Magazine article New African
A Statesman's Legacy: Macharia Kamau Is a Kenyan Representative at the UN Headquarters in New York. Here He Writes in a Personal Capacity about President Mwai Kibaki's Legacy, after the Head of State Gave His Final Speech as President to the UN General Assembly Last Month. Mwai Kibaki Steps Down after Kenya's March Elections
PRESIDENT MWAI KIBAKI LED Kenya through a tumultuous to years that have left the country permanently transformed. Today's Kenya is unrecognisable from the Kenya of his predecessor, former President Daniel Arap Moi's pre-2002 era.
What is Kibaki's legacy? While it is difficult to find anything positive to say about Arap Moi's 24-year reign, most people are effusive about Kibaki's legacy, one that he has had to earn through painful personal challenges and tragedies.
At the onset of his presidency, he suffered a life-threatening accident that led to repeated health and physical problems. He endured, as did the country, a fractious first-term cabinet, corruption scandals, a series of deaths and tragic accidents among close confidants, as well as cabinet and political allies. Most famously, he weathered the near-terminal events to his rule in 2007-08 during the post-election violence.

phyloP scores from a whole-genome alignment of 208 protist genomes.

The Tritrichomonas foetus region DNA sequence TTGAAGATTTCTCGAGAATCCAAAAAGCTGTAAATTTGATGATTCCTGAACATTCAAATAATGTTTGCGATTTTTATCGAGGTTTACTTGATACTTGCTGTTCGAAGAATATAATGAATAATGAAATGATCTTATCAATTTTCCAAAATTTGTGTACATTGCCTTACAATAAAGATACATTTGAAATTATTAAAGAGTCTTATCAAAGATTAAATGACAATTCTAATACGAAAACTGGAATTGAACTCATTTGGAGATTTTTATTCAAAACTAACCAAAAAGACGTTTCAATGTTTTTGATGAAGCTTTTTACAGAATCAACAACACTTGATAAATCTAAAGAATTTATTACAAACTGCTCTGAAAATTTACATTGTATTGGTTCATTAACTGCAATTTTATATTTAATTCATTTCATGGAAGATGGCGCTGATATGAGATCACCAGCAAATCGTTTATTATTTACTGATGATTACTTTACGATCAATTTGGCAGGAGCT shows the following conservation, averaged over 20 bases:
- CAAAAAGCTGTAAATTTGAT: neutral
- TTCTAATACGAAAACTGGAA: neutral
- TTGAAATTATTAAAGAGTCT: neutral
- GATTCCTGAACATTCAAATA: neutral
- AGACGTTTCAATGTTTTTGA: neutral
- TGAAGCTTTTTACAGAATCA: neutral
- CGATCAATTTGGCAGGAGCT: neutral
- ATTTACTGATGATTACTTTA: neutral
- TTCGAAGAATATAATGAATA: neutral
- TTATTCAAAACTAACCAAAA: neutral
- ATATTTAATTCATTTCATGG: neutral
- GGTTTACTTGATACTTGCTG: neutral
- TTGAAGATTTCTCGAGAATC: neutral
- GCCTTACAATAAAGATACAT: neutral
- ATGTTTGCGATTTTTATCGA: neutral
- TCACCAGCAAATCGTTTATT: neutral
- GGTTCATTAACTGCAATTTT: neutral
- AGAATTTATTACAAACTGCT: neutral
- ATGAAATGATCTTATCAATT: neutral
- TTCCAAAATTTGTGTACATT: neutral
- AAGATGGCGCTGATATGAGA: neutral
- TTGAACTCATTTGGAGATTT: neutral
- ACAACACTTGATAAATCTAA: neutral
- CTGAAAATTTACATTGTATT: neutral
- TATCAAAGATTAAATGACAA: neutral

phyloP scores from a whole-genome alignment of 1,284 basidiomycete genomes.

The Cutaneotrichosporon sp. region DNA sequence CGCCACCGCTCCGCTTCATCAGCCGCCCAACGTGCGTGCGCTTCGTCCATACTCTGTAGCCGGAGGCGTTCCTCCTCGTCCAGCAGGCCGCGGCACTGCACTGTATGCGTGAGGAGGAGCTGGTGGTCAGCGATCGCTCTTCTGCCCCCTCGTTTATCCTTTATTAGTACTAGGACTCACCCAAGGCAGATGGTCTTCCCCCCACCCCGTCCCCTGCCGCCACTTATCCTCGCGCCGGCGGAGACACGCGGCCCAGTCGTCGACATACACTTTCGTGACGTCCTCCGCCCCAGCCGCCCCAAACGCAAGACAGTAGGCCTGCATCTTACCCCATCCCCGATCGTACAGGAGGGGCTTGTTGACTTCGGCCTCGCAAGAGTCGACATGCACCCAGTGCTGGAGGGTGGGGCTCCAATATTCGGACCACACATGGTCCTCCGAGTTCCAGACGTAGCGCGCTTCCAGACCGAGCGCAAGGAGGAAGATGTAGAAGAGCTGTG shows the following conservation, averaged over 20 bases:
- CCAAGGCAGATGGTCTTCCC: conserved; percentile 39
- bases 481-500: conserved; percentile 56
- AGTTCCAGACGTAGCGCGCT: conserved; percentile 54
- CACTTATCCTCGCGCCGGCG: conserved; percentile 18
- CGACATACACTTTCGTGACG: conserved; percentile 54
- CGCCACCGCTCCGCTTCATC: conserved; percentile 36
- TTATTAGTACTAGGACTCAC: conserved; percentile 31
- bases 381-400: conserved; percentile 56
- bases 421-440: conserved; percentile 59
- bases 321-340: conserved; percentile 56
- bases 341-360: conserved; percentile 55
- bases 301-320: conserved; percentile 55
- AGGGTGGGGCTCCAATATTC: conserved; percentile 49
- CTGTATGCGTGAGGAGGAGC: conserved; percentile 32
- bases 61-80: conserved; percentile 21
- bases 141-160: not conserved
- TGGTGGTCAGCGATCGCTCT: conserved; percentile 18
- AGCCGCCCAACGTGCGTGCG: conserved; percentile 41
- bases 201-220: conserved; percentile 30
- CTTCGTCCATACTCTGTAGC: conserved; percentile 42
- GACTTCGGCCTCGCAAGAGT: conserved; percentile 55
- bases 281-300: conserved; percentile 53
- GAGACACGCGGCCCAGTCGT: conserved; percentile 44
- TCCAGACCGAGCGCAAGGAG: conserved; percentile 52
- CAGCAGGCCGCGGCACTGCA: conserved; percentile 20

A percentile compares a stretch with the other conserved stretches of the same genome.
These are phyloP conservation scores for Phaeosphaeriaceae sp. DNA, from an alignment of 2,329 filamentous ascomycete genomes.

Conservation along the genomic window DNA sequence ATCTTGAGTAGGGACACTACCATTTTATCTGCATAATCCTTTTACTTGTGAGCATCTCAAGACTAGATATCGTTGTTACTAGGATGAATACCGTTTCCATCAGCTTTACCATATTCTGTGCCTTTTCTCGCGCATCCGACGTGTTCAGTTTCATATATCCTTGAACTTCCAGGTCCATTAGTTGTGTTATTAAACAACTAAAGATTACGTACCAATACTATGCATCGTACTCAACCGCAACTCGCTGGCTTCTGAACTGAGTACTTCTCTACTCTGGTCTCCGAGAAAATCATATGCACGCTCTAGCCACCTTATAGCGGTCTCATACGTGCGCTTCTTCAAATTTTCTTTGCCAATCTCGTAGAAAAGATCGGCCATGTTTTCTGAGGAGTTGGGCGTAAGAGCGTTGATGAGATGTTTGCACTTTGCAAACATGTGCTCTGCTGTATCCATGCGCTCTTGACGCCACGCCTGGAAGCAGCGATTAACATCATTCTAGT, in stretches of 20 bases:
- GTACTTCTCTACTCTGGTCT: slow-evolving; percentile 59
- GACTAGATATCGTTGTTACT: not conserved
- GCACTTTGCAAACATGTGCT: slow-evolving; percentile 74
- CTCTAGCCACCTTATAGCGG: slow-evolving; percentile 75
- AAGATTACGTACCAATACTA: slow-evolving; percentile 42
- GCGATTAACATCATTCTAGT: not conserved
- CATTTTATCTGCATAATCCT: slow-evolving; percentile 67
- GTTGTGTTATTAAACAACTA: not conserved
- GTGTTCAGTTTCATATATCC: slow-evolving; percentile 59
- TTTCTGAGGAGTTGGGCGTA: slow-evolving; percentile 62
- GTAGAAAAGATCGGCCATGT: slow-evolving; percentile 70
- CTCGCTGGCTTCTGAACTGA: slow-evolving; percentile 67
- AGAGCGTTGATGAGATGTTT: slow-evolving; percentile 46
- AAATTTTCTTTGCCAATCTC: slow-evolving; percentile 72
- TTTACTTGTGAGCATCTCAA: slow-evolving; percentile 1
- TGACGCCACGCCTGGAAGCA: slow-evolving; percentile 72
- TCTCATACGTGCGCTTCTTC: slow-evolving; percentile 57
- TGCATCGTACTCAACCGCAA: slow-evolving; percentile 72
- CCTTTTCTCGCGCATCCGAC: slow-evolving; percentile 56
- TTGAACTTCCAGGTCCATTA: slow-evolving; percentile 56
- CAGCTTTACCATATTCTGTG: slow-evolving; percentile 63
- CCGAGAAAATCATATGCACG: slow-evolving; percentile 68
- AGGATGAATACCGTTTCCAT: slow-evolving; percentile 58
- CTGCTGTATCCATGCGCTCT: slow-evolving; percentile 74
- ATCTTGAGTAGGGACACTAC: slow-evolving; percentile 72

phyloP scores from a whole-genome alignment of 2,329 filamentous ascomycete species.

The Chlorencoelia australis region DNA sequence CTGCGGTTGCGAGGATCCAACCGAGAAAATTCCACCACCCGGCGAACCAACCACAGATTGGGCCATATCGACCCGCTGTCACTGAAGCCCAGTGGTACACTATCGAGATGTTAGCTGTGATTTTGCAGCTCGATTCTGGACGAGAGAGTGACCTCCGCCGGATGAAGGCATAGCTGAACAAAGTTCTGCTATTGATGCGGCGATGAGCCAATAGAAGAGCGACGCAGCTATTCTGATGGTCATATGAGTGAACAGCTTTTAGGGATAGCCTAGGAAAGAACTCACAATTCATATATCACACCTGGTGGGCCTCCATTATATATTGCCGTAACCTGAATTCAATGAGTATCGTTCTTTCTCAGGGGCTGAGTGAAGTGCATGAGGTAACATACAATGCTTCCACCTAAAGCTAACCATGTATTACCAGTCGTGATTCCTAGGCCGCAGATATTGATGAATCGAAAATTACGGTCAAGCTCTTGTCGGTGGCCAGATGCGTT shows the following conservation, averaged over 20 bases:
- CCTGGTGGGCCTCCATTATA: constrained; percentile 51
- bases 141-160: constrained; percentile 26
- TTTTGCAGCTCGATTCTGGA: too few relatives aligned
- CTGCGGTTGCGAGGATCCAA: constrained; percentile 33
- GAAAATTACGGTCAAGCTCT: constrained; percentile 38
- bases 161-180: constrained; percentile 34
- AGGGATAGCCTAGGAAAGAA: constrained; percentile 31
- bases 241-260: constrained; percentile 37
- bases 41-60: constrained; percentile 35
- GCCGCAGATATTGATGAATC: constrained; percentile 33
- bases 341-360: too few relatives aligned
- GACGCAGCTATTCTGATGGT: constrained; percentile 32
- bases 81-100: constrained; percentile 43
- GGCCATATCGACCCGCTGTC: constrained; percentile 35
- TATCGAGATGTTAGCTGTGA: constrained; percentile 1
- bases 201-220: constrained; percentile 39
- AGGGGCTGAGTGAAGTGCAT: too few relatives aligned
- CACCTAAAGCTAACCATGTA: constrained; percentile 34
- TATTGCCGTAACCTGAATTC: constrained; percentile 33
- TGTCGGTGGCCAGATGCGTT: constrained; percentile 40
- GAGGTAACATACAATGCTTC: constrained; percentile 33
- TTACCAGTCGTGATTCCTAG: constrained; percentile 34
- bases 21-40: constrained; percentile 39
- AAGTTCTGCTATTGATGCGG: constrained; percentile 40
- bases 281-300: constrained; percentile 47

Many technocrats point to Kibaki's record of skillful macroeconomic management and his prudent oversight of fiscal and monetary affairs that restored the nation's image with the international community. The greatest legacy he left to Kenya was that he unleashed a multitude of entrepreneurial, innovative and investment spirits unseen before in the country. This, in turn, led to sustained economic growth and a quadrupling of government revenues and the gross domestic product.
Civil society groups, international humanitarian and development agencies speak highly of Kibaki's early achievement in opening up Kenya's schools to over I.2M children, who had been kept from education by bad governance and punitive school fees. Equally important, during the past 10 years, Kenya's life expectancy has increased by five to seven years as HIV/Aids, among other diseases, have been beaten down and access to healthcare, treatment and drugs has improved.
Most Kenyans will also point to the transformative infrastructure projects of roads, energy, electricity networks and fibre-optic cables that now crisscross the length and breadth of the country; an enormous boon to economic growth and the better integration of the nation. …